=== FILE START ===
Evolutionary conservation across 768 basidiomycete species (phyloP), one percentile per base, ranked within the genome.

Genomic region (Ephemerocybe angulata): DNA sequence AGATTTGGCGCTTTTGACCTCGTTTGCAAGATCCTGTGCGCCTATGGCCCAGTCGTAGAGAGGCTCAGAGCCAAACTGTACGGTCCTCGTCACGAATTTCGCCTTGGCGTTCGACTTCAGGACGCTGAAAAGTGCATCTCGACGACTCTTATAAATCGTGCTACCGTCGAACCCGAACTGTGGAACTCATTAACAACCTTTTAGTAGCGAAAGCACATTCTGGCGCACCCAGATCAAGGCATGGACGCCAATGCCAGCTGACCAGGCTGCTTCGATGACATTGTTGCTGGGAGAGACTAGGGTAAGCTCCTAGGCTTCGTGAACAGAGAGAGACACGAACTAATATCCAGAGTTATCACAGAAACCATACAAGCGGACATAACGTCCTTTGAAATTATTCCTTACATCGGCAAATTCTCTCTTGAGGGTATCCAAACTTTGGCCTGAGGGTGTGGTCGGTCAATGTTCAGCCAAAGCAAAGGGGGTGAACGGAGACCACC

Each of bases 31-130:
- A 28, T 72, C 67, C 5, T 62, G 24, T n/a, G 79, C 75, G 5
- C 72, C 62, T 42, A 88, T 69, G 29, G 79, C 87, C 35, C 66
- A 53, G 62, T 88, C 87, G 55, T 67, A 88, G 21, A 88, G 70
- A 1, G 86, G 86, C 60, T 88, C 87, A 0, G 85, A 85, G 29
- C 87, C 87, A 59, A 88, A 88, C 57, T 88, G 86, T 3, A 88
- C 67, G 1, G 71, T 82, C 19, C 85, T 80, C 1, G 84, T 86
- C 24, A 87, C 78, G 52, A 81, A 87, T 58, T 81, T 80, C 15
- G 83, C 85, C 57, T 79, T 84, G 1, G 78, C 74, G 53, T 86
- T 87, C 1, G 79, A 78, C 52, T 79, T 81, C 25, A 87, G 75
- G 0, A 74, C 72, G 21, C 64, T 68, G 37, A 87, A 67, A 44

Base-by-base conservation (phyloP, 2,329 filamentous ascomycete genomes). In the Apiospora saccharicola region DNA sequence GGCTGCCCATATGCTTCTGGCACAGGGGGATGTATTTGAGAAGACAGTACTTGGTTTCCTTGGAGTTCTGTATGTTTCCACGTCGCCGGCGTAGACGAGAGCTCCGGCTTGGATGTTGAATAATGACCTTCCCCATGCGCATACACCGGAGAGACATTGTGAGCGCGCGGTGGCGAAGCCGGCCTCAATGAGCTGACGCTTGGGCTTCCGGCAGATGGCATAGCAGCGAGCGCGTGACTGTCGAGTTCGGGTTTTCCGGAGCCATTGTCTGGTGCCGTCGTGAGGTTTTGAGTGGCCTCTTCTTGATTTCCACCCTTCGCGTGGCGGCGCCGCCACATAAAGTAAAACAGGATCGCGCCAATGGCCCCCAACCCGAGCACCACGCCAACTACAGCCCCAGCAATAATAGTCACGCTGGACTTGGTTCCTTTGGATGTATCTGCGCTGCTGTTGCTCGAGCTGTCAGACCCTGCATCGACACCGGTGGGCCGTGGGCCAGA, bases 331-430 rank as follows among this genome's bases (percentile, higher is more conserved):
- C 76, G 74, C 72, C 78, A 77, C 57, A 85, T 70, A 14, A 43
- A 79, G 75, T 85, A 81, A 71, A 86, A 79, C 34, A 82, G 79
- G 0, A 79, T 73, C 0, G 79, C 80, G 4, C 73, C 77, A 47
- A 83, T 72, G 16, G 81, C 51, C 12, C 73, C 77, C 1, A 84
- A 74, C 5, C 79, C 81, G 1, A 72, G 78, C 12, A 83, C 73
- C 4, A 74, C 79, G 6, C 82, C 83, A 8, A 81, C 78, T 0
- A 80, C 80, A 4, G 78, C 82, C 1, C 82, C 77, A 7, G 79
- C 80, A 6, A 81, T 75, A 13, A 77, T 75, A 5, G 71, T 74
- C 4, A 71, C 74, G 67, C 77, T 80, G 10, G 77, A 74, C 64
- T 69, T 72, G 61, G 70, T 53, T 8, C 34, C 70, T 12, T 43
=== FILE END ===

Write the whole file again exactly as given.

Evolutionary conservation across 768 basidiomycete species (phyloP), one percentile per base, ranked within the genome.

Genomic region (Ephemerocybe angulata): DNA sequence AGATTTGGCGCTTTTGACCTCGTTTGCAAGATCCTGTGCGCCTATGGCCCAGTCGTAGAGAGGCTCAGAGCCAAACTGTACGGTCCTCGTCACGAATTTCGCCTTGGCGTTCGACTTCAGGACGCTGAAAAGTGCATCTCGACGACTCTTATAAATCGTGCTACCGTCGAACCCGAACTGTGGAACTCATTAACAACCTTTTAGTAGCGAAAGCACATTCTGGCGCACCCAGATCAAGGCATGGACGCCAATGCCAGCTGACCAGGCTGCTTCGATGACATTGTTGCTGGGAGAGACTAGGGTAAGCTCCTAGGCTTCGTGAACAGAGAGAGACACGAACTAATATCCAGAGTTATCACAGAAACCATACAAGCGGACATAACGTCCTTTGAAATTATTCCTTACATCGGCAAATTCTCTCTTGAGGGTATCCAAACTTTGGCCTGAGGGTGTGGTCGGTCAATGTTCAGCCAAAGCAAAGGGGGTGAACGGAGACCACC

Each of bases 31-130:
- A 28, T 72, C 67, C 5, T 62, G 24, T n/a, G 79, C 75, G 5
- C 72, C 62, T 42, A 88, T 69, G 29, G 79, C 87, C 35, C 66
- A 53, G 62, T 88, C 87, G 55, T 67, A 88, G 21, A 88, G 70
- A 1, G 86, G 86, C 60, T 88, C 87, A 0, G 85, A 85, G 29
- C 87, C 87, A 59, A 88, A 88, C 57, T 88, G 86, T 3, A 88
- C 67, G 1, G 71, T 82, C 19, C 85, T 80, C 1, G 84, T 86
- C 24, A 87, C 78, G 52, A 81, A 87, T 58, T 81, T 80, C 15
- G 83, C 85, C 57, T 79, T 84, G 1, G 78, C 74, G 53, T 86
- T 87, C 1, G 79, A 78, C 52, T 79, T 81, C 25, A 87, G 75
- G 0, A 74, C 72, G 21, C 64, T 68, G 37, A 87, A 67, A 44

Base-by-base conservation (phyloP, 2,329 filamentous ascomycete genomes). In the Apiospora saccharicola region DNA sequence GGCTGCCCATATGCTTCTGGCACAGGGGGATGTATTTGAGAAGACAGTACTTGGTTTCCTTGGAGTTCTGTATGTTTCCACGTCGCCGGCGTAGACGAGAGCTCCGGCTTGGATGTTGAATAATGACCTTCCCCATGCGCATACACCGGAGAGACATTGTGAGCGCGCGGTGGCGAAGCCGGCCTCAATGAGCTGACGCTTGGGCTTCCGGCAGATGGCATAGCAGCGAGCGCGTGACTGTCGAGTTCGGGTTTTCCGGAGCCATTGTCTGGTGCCGTCGTGAGGTTTTGAGTGGCCTCTTCTTGATTTCCACCCTTCGCGTGGCGGCGCCGCCACATAAAGTAAAACAGGATCGCGCCAATGGCCCCCAACCCGAGCACCACGCCAACTACAGCCCCAGCAATAATAGTCACGCTGGACTTGGTTCCTTTGGATGTATCTGCGCTGCTGTTGCTCGAGCTGTCAGACCCTGCATCGACACCGGTGGGCCGTGGGCCAGA, bases 331-430 rank as follows among this genome's bases (percentile, higher is more conserved):
- C 76, G 74, C 72, C 78, A 77, C 57, A 85, T 70, A 14, A 43
- A 79, G 75, T 85, A 81, A 71, A 86, A 79, C 34, A 82, G 79
- G 0, A 79, T 73, C 0, G 79, C 80, G 4, C 73, C 77, A 47
- A 83, T 72, G 16, G 81, C 51, C 12, C 73, C 77, C 1, A 84
- A 74, C 5, C 79, C 81, G 1, A 72, G 78, C 12, A 83, C 73
- C 4, A 74, C 79, G 6, C 82, C 83, A 8, A 81, C 78, T 0
- A 80, C 80, A 4, G 78, C 82, C 1, C 82, C 77, A 7, G 79
- C 80, A 6, A 81, T 75, A 13, A 77, T 75, A 5, G 71, T 74
- C 4, A 71, C 74, G 67, C 77, T 80, G 10, G 77, A 74, C 64
- T 69, T 72, G 61, G 70, T 53, T 8, C 34, C 70, T 12, T 43